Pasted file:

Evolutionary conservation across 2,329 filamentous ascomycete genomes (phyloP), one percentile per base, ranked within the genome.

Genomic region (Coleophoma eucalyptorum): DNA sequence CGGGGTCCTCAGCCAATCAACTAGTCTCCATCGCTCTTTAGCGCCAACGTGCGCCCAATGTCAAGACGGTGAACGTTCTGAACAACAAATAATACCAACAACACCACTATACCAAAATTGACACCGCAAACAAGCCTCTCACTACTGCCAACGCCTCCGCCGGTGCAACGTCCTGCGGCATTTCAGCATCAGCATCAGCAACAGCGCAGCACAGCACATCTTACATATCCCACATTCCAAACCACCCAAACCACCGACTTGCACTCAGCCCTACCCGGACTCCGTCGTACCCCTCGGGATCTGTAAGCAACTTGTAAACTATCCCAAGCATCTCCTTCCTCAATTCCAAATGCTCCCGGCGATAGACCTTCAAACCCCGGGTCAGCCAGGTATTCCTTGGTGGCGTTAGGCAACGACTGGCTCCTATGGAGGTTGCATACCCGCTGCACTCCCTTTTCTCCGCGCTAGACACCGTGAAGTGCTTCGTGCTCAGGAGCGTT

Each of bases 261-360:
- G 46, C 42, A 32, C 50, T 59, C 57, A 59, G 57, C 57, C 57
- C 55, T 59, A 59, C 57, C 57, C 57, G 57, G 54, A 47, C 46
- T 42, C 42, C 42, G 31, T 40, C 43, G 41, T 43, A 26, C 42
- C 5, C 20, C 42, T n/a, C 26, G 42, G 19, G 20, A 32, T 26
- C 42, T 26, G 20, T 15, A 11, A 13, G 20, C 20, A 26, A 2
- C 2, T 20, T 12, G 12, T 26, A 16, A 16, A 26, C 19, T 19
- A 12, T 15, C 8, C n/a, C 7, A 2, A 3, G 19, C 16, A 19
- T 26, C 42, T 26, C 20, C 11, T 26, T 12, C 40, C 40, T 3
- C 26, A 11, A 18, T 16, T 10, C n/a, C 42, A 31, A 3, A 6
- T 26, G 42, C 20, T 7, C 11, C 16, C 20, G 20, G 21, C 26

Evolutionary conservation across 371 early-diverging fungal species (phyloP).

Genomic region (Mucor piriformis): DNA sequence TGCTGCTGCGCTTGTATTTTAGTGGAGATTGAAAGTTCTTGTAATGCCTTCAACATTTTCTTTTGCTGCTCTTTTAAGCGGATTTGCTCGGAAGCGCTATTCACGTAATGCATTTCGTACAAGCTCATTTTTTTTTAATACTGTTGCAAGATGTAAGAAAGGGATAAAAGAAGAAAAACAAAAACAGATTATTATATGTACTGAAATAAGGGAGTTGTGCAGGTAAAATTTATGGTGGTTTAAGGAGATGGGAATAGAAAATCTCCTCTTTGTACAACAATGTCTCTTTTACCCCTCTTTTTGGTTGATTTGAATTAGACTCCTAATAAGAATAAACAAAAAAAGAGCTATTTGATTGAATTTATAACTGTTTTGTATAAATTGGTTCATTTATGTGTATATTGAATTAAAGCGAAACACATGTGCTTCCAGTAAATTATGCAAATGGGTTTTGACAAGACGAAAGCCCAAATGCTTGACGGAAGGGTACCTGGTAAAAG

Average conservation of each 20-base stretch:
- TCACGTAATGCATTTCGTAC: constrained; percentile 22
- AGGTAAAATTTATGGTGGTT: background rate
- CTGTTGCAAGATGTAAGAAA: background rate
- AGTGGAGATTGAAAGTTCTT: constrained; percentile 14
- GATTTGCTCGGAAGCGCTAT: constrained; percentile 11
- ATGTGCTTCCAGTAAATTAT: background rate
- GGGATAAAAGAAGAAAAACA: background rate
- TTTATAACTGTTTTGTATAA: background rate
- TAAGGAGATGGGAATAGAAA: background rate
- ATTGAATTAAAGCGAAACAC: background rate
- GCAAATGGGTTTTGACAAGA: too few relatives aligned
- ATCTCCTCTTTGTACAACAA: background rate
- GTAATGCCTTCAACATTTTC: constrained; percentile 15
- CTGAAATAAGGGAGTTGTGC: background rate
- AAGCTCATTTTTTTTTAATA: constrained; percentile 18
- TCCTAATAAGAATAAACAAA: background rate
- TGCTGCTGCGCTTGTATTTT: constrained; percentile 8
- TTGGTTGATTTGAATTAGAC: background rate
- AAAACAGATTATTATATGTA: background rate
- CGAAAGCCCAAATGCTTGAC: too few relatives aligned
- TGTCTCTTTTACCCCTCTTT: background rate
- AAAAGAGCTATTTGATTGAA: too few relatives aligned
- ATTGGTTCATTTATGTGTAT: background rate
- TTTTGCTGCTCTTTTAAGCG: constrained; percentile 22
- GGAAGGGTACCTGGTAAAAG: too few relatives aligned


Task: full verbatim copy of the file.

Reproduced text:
Evolutionary conservation across 2,329 filamentous ascomycete genomes (phyloP), one percentile per base, ranked within the genome.

Genomic region (Coleophoma eucalyptorum): DNA sequence CGGGGTCCTCAGCCAATCAACTAGTCTCCATCGCTCTTTAGCGCCAACGTGCGCCCAATGTCAAGACGGTGAACGTTCTGAACAACAAATAATACCAACAACACCACTATACCAAAATTGACACCGCAAACAAGCCTCTCACTACTGCCAACGCCTCCGCCGGTGCAACGTCCTGCGGCATTTCAGCATCAGCATCAGCAACAGCGCAGCACAGCACATCTTACATATCCCACATTCCAAACCACCCAAACCACCGACTTGCACTCAGCCCTACCCGGACTCCGTCGTACCCCTCGGGATCTGTAAGCAACTTGTAAACTATCCCAAGCATCTCCTTCCTCAATTCCAAATGCTCCCGGCGATAGACCTTCAAACCCCGGGTCAGCCAGGTATTCCTTGGTGGCGTTAGGCAACGACTGGCTCCTATGGAGGTTGCATACCCGCTGCACTCCCTTTTCTCCGCGCTAGACACCGTGAAGTGCTTCGTGCTCAGGAGCGTT

Each of bases 261-360:
- G 46, C 42, A 32, C 50, T 59, C 57, A 59, G 57, C 57, C 57
- C 55, T 59, A 59, C 57, C 57, C 57, G 57, G 54, A 47, C 46
- T 42, C 42, C 42, G 31, T 40, C 43, G 41, T 43, A 26, C 42
- C 5, C 20, C 42, T n/a, C 26, G 42, G 19, G 20, A 32, T 26
- C 42, T 26, G 20, T 15, A 11, A 13, G 20, C 20, A 26, A 2
- C 2, T 20, T 12, G 12, T 26, A 16, A 16, A 26, C 19, T 19
- A 12, T 15, C 8, C n/a, C 7, A 2, A 3, G 19, C 16, A 19
- T 26, C 42, T 26, C 20, C 11, T 26, T 12, C 40, C 40, T 3
- C 26, A 11, A 18, T 16, T 10, C n/a, C 42, A 31, A 3, A 6
- T 26, G 42, C 20, T 7, C 11, C 16, C 20, G 20, G 21, C 26

Evolutionary conservation across 371 early-diverging fungal species (phyloP).

Genomic region (Mucor piriformis): DNA sequence TGCTGCTGCGCTTGTATTTTAGTGGAGATTGAAAGTTCTTGTAATGCCTTCAACATTTTCTTTTGCTGCTCTTTTAAGCGGATTTGCTCGGAAGCGCTATTCACGTAATGCATTTCGTACAAGCTCATTTTTTTTTAATACTGTTGCAAGATGTAAGAAAGGGATAAAAGAAGAAAAACAAAAACAGATTATTATATGTACTGAAATAAGGGAGTTGTGCAGGTAAAATTTATGGTGGTTTAAGGAGATGGGAATAGAAAATCTCCTCTTTGTACAACAATGTCTCTTTTACCCCTCTTTTTGGTTGATTTGAATTAGACTCCTAATAAGAATAAACAAAAAAAGAGCTATTTGATTGAATTTATAACTGTTTTGTATAAATTGGTTCATTTATGTGTATATTGAATTAAAGCGAAACACATGTGCTTCCAGTAAATTATGCAAATGGGTTTTGACAAGACGAAAGCCCAAATGCTTGACGGAAGGGTACCTGGTAAAAG

Average conservation of each 20-base stretch:
- TCACGTAATGCATTTCGTAC: constrained; percentile 22
- AGGTAAAATTTATGGTGGTT: background rate
- CTGTTGCAAGATGTAAGAAA: background rate
- AGTGGAGATTGAAAGTTCTT: constrained; percentile 14
- GATTTGCTCGGAAGCGCTAT: constrained; percentile 11
- ATGTGCTTCCAGTAAATTAT: background rate
- GGGATAAAAGAAGAAAAACA: background rate
- TTTATAACTGTTTTGTATAA: background rate
- TAAGGAGATGGGAATAGAAA: background rate
- ATTGAATTAAAGCGAAACAC: background rate
- GCAAATGGGTTTTGACAAGA: too few relatives aligned
- ATCTCCTCTTTGTACAACAA: background rate
- GTAATGCCTTCAACATTTTC: constrained; percentile 15
- CTGAAATAAGGGAGTTGTGC: background rate
- AAGCTCATTTTTTTTTAATA: constrained; percentile 18
- TCCTAATAAGAATAAACAAA: background rate
- TGCTGCTGCGCTTGTATTTT: constrained; percentile 8
- TTGGTTGATTTGAATTAGAC: background rate
- AAAACAGATTATTATATGTA: background rate
- CGAAAGCCCAAATGCTTGAC: too few relatives aligned
- TGTCTCTTTTACCCCTCTTT: background rate
- AAAAGAGCTATTTGATTGAA: too few relatives aligned
- ATTGGTTCATTTATGTGTAT: background rate
- TTTTGCTGCTCTTTTAAGCG: constrained; percentile 22
- GGAAGGGTACCTGGTAAAAG: too few relatives aligned